Bangkok Hospital CEO Accepts Top Leadership Teams Award
All the way from Thailand, Chatree Duangnet, MD, joined us in Chicago last week to accept a Top Leadership Teams in Healthcare award on behalf of Bangkok Hospital Medical Center. This was the first year of HealthLeaders Media's global hospital category.
During the awards ceremony, Dr. Chatree, CEO of the system that includes four hospitals and more than 650 physicians, shared with the audience of senior leaders of hospitals and health systems from across the U.S. some of the challenges his leadership team faces.
He says his private health system has much to contribute to Thailand, a developing country of about 65 million. Dr. Chatree acknowledged that some find it hard to understand how a country struggling to provide public healthcare can be home to private hospitals that provide world-class care to medical travelers. He says private hospitals, like Bangkok Hospital, not only improve health coverage for Thais, they also bring international standards of care to the country. "The public hospitals are interested in coming and looking to us and seeing how we" provide care according to JCI standards, he says. In addition, he says private healthcare in Thailand advances medical research and brings additional revenue to the country.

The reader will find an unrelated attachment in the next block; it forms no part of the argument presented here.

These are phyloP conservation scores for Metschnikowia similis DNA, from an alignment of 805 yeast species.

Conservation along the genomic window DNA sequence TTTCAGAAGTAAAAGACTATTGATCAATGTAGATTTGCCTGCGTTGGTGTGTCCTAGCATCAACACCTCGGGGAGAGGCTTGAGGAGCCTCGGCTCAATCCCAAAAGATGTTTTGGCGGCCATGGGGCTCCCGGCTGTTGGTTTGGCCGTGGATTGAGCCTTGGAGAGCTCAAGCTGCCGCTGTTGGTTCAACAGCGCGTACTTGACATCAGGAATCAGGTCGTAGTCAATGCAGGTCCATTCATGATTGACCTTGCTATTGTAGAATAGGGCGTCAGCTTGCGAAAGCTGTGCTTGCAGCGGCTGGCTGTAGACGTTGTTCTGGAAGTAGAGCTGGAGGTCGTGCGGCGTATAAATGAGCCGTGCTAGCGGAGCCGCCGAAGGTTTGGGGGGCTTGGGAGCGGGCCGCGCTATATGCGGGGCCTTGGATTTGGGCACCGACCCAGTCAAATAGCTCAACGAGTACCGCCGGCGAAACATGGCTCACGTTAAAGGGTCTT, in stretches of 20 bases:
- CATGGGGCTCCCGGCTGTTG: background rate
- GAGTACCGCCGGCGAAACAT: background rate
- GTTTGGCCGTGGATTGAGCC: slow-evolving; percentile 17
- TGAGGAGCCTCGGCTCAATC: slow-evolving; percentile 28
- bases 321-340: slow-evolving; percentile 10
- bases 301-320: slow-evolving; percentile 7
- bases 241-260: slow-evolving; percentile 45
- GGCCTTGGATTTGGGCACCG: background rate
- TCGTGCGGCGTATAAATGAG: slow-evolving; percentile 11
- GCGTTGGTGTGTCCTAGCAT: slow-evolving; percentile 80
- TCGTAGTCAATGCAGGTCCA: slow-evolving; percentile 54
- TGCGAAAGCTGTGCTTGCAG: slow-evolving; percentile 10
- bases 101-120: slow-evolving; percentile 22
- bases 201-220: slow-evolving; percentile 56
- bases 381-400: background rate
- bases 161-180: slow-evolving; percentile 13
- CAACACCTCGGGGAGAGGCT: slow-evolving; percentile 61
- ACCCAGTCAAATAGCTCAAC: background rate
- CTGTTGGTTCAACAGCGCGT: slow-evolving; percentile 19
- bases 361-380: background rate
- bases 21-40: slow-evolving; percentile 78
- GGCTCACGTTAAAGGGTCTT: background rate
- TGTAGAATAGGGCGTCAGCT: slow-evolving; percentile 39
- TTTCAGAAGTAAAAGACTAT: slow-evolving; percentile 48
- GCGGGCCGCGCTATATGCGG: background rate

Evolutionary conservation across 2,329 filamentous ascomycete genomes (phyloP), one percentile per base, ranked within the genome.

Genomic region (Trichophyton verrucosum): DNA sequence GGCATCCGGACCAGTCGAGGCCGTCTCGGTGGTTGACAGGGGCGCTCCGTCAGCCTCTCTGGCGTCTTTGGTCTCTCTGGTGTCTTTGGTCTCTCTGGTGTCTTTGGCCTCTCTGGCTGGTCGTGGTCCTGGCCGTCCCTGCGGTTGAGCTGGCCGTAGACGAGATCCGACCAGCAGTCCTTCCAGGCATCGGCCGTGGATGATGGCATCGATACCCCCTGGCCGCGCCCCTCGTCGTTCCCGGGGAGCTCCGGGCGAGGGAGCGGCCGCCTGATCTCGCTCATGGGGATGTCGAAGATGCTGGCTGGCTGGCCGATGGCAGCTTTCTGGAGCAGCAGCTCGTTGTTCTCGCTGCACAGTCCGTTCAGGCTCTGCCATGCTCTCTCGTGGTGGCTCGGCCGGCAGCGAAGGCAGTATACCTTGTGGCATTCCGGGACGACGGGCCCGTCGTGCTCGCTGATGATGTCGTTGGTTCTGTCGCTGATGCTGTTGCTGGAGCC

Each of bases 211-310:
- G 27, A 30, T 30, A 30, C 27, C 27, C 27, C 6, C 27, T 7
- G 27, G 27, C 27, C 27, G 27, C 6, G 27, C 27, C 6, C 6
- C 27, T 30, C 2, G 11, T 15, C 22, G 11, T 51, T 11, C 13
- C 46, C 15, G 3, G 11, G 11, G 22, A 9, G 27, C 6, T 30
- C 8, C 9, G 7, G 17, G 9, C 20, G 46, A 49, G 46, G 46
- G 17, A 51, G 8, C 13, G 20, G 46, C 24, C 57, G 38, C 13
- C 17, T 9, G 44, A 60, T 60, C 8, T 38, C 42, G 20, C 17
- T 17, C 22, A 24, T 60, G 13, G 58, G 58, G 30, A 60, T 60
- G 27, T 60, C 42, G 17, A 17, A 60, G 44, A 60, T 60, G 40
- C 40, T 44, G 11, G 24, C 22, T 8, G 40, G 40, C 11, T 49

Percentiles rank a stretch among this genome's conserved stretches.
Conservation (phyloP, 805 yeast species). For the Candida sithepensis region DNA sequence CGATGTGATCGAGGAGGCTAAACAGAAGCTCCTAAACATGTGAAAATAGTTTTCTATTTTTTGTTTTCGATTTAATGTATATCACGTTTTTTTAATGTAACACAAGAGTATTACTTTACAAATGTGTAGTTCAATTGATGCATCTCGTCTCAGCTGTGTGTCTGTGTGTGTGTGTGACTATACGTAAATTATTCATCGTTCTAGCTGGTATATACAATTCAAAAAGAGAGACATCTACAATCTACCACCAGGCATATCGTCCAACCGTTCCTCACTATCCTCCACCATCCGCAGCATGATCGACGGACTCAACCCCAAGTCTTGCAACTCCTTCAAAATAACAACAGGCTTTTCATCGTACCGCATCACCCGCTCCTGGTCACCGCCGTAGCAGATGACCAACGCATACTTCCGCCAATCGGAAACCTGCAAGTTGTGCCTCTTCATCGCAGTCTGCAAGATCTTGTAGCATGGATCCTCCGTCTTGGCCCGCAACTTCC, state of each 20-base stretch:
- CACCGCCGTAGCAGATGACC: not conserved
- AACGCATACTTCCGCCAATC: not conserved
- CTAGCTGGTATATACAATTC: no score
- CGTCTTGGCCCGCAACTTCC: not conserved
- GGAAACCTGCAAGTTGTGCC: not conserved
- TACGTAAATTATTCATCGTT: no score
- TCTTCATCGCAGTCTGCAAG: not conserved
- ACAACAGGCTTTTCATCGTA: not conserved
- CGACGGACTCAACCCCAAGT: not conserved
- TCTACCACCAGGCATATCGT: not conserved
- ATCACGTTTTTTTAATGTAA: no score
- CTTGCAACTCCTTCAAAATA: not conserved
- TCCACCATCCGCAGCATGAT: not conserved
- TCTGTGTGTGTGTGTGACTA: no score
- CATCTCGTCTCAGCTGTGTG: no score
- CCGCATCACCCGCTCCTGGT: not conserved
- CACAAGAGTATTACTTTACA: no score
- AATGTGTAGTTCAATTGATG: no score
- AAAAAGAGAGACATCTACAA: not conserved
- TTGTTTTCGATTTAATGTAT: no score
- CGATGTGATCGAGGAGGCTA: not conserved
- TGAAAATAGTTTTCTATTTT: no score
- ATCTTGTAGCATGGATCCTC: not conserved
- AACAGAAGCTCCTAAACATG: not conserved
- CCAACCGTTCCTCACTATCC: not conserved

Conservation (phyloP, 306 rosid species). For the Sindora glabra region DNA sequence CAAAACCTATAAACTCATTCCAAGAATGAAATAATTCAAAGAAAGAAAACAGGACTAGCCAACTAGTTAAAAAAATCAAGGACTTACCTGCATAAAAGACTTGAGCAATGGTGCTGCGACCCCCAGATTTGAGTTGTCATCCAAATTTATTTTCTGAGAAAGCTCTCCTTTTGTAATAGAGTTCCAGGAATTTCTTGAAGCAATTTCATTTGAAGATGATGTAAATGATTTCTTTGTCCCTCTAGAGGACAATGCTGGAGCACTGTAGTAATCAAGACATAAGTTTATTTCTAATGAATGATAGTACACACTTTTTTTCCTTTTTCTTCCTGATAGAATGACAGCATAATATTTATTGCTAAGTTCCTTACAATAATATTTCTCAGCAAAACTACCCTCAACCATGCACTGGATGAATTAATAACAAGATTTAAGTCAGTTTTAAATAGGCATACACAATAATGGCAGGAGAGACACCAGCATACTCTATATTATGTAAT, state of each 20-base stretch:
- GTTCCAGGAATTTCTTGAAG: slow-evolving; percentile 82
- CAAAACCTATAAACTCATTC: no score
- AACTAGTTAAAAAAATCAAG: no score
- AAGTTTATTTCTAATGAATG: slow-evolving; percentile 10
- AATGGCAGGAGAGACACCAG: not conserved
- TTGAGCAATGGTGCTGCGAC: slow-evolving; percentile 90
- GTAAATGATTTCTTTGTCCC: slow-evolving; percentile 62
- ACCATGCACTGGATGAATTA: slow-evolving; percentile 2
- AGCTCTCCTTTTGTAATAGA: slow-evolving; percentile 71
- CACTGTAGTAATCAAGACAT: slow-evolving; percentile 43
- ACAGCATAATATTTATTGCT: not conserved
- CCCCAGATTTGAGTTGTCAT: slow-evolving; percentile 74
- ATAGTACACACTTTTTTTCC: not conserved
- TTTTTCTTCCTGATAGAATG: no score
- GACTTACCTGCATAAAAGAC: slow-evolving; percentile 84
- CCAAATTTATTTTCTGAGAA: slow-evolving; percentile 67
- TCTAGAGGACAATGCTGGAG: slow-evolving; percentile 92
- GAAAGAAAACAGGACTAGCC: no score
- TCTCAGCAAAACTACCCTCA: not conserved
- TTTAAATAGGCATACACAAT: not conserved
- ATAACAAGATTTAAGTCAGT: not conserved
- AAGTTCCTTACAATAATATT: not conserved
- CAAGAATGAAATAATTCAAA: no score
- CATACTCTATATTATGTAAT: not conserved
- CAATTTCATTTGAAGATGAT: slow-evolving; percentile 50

As a private corporation, Bangkok has aggressive ambitions to grow by 15% annually, says Dr. Chatree, so executives, physicians, and employees depend on a culture of teamwork. "If we cannot work well together then we cannot serve 3,000 outpatients a day," he says.
But like many CEOs, Dr. Chatree says physician alignment can be one of the most difficult leadership challenges. Sounding much like a CEO here in the States, he says Thai physicians are uninterested in administration, but are passionate about patient care. Whenever possible, Dr. Chatree and his management team try to relate administrative decisions to JCI requirements. "We don't focus on administration, we focus on patient-focus care, so we use JCI for everything," he says.
Currently, Bangkok Hospital's growth is supported by medical travelers from the Middle East and Asia's growing middle class. Dr. Chatree says elective surgeries and cancer care will continue to be strong service lines for Bangkok Hospital and he also sees growth potential in stem cell injections for terminal heart failure patients; he says Bangkok Heart Hospital is advancing research in this area with the University of Pittsburgh.
I was sitting with some U.S.-based hospital executives when Dr. Chatree received his award. They were impressed by his candor and found it humorous that many of the challenges he faces seem so familiar to them.
Rick Johnson is senior online editor of HealthLeaders Media. He may be reached at email@example.com.
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